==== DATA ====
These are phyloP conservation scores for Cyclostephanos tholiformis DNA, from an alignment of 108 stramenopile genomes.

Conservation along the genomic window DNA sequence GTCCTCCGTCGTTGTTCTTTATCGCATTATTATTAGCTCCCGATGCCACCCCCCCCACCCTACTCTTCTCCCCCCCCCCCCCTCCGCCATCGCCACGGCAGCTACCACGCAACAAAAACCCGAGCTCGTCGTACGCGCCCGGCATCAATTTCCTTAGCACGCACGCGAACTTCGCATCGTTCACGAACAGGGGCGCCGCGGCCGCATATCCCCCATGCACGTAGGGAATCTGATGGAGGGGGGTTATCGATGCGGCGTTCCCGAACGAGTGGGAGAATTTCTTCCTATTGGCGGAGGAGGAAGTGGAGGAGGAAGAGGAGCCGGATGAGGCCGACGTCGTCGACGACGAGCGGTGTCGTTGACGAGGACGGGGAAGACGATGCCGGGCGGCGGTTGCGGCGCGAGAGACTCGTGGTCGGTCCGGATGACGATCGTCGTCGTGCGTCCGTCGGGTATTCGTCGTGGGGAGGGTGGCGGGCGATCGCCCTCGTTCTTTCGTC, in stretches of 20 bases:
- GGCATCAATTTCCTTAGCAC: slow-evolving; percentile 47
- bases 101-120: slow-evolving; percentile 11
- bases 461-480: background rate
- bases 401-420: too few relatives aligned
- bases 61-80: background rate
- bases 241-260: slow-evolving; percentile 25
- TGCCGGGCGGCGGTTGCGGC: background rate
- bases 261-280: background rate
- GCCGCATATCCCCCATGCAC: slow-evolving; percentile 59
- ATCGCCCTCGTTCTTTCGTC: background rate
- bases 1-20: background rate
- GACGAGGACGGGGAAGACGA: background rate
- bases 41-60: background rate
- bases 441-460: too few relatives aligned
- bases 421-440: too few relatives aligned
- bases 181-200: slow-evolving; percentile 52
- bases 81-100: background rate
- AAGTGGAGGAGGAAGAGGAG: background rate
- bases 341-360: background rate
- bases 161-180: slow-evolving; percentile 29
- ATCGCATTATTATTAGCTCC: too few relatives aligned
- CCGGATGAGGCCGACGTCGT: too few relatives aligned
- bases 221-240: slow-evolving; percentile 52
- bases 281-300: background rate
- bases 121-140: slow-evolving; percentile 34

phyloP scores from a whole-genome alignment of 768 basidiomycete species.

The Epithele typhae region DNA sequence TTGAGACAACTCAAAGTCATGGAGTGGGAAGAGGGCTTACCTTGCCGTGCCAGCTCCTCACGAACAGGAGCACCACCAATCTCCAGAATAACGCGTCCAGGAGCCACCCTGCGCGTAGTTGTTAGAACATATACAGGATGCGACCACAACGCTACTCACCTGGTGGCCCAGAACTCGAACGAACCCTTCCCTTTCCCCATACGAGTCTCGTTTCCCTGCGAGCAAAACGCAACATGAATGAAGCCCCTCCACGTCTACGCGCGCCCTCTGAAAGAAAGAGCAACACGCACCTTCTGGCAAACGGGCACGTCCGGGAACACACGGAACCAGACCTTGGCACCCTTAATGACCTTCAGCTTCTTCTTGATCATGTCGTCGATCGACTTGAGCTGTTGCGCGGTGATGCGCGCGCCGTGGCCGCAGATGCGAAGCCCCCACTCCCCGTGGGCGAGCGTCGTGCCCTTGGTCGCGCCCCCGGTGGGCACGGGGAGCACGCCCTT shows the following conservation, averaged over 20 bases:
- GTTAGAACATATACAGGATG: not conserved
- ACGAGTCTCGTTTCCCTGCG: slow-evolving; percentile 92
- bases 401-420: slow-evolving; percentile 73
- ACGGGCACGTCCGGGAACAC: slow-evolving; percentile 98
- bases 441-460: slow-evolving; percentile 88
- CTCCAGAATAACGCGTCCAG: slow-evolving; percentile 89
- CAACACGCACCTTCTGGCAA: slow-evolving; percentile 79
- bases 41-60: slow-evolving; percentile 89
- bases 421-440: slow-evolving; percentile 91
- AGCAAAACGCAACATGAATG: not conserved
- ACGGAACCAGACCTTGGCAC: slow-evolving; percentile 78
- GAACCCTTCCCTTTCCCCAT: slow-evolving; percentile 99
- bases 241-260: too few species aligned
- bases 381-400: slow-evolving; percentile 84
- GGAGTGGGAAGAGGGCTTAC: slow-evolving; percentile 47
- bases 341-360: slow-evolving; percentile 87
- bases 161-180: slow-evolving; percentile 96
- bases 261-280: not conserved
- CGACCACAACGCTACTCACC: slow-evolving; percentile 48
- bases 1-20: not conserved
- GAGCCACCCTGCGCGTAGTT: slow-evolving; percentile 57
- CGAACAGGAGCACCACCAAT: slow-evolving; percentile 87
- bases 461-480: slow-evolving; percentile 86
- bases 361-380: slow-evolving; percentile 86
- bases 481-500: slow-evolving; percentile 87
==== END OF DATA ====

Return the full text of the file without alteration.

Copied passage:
These are phyloP conservation scores for Cyclostephanos tholiformis DNA, from an alignment of 108 stramenopile genomes.

Conservation along the genomic window DNA sequence GTCCTCCGTCGTTGTTCTTTATCGCATTATTATTAGCTCCCGATGCCACCCCCCCCACCCTACTCTTCTCCCCCCCCCCCCCTCCGCCATCGCCACGGCAGCTACCACGCAACAAAAACCCGAGCTCGTCGTACGCGCCCGGCATCAATTTCCTTAGCACGCACGCGAACTTCGCATCGTTCACGAACAGGGGCGCCGCGGCCGCATATCCCCCATGCACGTAGGGAATCTGATGGAGGGGGGTTATCGATGCGGCGTTCCCGAACGAGTGGGAGAATTTCTTCCTATTGGCGGAGGAGGAAGTGGAGGAGGAAGAGGAGCCGGATGAGGCCGACGTCGTCGACGACGAGCGGTGTCGTTGACGAGGACGGGGAAGACGATGCCGGGCGGCGGTTGCGGCGCGAGAGACTCGTGGTCGGTCCGGATGACGATCGTCGTCGTGCGTCCGTCGGGTATTCGTCGTGGGGAGGGTGGCGGGCGATCGCCCTCGTTCTTTCGTC, in stretches of 20 bases:
- GGCATCAATTTCCTTAGCAC: slow-evolving; percentile 47
- bases 101-120: slow-evolving; percentile 11
- bases 461-480: background rate
- bases 401-420: too few relatives aligned
- bases 61-80: background rate
- bases 241-260: slow-evolving; percentile 25
- TGCCGGGCGGCGGTTGCGGC: background rate
- bases 261-280: background rate
- GCCGCATATCCCCCATGCAC: slow-evolving; percentile 59
- ATCGCCCTCGTTCTTTCGTC: background rate
- bases 1-20: background rate
- GACGAGGACGGGGAAGACGA: background rate
- bases 41-60: background rate
- bases 441-460: too few relatives aligned
- bases 421-440: too few relatives aligned
- bases 181-200: slow-evolving; percentile 52
- bases 81-100: background rate
- AAGTGGAGGAGGAAGAGGAG: background rate
- bases 341-360: background rate
- bases 161-180: slow-evolving; percentile 29
- ATCGCATTATTATTAGCTCC: too few relatives aligned
- CCGGATGAGGCCGACGTCGT: too few relatives aligned
- bases 221-240: slow-evolving; percentile 52
- bases 281-300: background rate
- bases 121-140: slow-evolving; percentile 34

phyloP scores from a whole-genome alignment of 768 basidiomycete species.

The Epithele typhae region DNA sequence TTGAGACAACTCAAAGTCATGGAGTGGGAAGAGGGCTTACCTTGCCGTGCCAGCTCCTCACGAACAGGAGCACCACCAATCTCCAGAATAACGCGTCCAGGAGCCACCCTGCGCGTAGTTGTTAGAACATATACAGGATGCGACCACAACGCTACTCACCTGGTGGCCCAGAACTCGAACGAACCCTTCCCTTTCCCCATACGAGTCTCGTTTCCCTGCGAGCAAAACGCAACATGAATGAAGCCCCTCCACGTCTACGCGCGCCCTCTGAAAGAAAGAGCAACACGCACCTTCTGGCAAACGGGCACGTCCGGGAACACACGGAACCAGACCTTGGCACCCTTAATGACCTTCAGCTTCTTCTTGATCATGTCGTCGATCGACTTGAGCTGTTGCGCGGTGATGCGCGCGCCGTGGCCGCAGATGCGAAGCCCCCACTCCCCGTGGGCGAGCGTCGTGCCCTTGGTCGCGCCCCCGGTGGGCACGGGGAGCACGCCCTT shows the following conservation, averaged over 20 bases:
- GTTAGAACATATACAGGATG: not conserved
- ACGAGTCTCGTTTCCCTGCG: slow-evolving; percentile 92
- bases 401-420: slow-evolving; percentile 73
- ACGGGCACGTCCGGGAACAC: slow-evolving; percentile 98
- bases 441-460: slow-evolving; percentile 88
- CTCCAGAATAACGCGTCCAG: slow-evolving; percentile 89
- CAACACGCACCTTCTGGCAA: slow-evolving; percentile 79
- bases 41-60: slow-evolving; percentile 89
- bases 421-440: slow-evolving; percentile 91
- AGCAAAACGCAACATGAATG: not conserved
- ACGGAACCAGACCTTGGCAC: slow-evolving; percentile 78
- GAACCCTTCCCTTTCCCCAT: slow-evolving; percentile 99
- bases 241-260: too few species aligned
- bases 381-400: slow-evolving; percentile 84
- GGAGTGGGAAGAGGGCTTAC: slow-evolving; percentile 47
- bases 341-360: slow-evolving; percentile 87
- bases 161-180: slow-evolving; percentile 96
- bases 261-280: not conserved
- CGACCACAACGCTACTCACC: slow-evolving; percentile 48
- bases 1-20: not conserved
- GAGCCACCCTGCGCGTAGTT: slow-evolving; percentile 57
- CGAACAGGAGCACCACCAAT: slow-evolving; percentile 87
- bases 461-480: slow-evolving; percentile 86
- bases 361-380: slow-evolving; percentile 86
- bases 481-500: slow-evolving; percentile 87